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READING ON THE GO AT UNION STATION LENDING LIBRARY
In the spring of 2015, The Union Station Redevelopment Corporation launched a […]
Rodney P. Carlisle
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Strawberry Hill Books
EAST SUSSEX, GBR
On a summer day in July, 1776, in Philadelphia, Pennsylvania, the world changed forever. On July 4, thirteen English colonies on the continent of North America decided to declare themselves free and independent states, united in their purpose of forming a new nation. The approval of that decision on July 4 represented the culmination of lengthy debates.
As the delegates filed into the State House on Thursday, July 4, tempers were flaring. Despite entreaties from others, the New York delegation continued to balk. They had no instructions from the state and could vote against the resolution. Furthermore, it looked as if the two delegates from Delaware were deadlocked. Unless Caesar Rodney arrived in time for the vote, July 4, 1776, promised to be just another day of delay and political wrangling.
"One Day in History: July 4, 1776" is a look at how one day changed the course of history; in this case, a day that produced a new nation. Grave consequences beyond the Declaration of Independence flowed from the day's events. This reference sets out in 100 articles, written by noted historians, the details of the day in history, its causes and consequences, and how the actions of July 4 resonated throughout the colonies.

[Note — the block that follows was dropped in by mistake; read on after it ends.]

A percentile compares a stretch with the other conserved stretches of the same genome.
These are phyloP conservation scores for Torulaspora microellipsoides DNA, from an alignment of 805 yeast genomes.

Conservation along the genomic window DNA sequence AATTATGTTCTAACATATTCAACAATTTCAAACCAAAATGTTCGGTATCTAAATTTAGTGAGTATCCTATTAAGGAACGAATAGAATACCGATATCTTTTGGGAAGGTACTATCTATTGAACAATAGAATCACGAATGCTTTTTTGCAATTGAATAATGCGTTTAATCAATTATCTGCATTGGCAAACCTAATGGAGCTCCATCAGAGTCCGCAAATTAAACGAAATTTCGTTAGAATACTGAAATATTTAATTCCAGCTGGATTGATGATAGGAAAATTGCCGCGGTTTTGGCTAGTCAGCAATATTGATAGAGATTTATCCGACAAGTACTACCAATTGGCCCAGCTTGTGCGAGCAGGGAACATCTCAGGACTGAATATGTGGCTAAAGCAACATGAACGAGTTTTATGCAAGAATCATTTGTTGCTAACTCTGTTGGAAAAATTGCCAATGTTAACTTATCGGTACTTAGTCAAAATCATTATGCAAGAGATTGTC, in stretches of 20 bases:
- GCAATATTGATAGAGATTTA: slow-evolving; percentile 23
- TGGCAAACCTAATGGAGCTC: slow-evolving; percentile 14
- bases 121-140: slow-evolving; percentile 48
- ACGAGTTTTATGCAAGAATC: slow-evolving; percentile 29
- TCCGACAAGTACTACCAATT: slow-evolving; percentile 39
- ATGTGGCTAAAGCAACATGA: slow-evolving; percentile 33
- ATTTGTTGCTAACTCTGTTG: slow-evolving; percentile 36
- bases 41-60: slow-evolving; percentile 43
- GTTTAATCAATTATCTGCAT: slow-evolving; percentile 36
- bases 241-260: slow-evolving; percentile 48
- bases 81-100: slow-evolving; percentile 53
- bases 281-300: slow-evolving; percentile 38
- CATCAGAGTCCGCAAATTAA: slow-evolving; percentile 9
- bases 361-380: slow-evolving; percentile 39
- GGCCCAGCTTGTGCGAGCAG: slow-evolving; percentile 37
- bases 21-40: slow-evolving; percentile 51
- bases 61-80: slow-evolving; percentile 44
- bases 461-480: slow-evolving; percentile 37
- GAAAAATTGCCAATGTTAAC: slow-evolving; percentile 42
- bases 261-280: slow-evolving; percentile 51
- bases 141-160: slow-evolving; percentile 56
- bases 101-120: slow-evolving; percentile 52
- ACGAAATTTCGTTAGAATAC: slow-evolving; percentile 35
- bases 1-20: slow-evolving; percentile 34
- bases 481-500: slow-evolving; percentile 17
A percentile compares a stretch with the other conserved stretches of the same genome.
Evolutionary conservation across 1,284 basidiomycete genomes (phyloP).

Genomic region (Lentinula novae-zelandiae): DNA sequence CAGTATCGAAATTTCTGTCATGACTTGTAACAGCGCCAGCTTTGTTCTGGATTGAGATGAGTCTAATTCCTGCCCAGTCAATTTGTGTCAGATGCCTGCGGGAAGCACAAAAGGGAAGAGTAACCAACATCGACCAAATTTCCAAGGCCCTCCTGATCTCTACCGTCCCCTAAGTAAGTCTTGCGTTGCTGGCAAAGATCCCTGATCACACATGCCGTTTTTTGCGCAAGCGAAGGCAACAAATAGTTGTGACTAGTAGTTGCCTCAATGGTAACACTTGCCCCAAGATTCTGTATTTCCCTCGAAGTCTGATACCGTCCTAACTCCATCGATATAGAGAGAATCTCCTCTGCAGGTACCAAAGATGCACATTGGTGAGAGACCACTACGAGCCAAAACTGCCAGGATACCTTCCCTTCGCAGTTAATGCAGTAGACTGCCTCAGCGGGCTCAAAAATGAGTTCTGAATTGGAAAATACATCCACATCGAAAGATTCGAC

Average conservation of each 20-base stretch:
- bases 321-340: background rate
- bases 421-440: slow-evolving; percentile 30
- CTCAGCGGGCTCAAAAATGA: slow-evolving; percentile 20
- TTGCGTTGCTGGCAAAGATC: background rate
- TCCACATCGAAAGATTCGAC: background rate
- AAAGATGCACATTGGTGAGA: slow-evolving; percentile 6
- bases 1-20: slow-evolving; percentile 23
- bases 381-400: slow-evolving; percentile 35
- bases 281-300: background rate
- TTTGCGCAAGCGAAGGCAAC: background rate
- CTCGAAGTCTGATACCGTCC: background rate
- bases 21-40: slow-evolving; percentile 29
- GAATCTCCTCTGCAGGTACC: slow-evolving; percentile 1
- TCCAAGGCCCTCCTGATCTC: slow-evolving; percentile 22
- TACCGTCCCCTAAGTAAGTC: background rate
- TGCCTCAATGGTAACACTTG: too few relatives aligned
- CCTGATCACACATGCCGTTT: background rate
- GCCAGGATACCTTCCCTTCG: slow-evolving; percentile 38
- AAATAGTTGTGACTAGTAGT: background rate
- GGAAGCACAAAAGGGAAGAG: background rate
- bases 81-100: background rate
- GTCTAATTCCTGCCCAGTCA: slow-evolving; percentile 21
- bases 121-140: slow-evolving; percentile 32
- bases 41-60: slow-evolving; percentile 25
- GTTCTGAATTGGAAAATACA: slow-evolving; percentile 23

The words and logic of the declaration approved on July 4, as well as larger events surrounding that decision, shaped the destiny of the world, creating a new nation that would build on the principles enumerated in the document. The day is examined in its historical context, with articles ranging from "African Americans" to "Colonies or States" to "Daily Life in 1776" and "Dunlap's Broadsides." Here, in one complete reference, is a "you were there" experience of what it was like to be in Philadelphia on July 4, 1776. Moreover, this book represents the cumulative effect of "one day in history": the United States as we know it today, some 230 years later.
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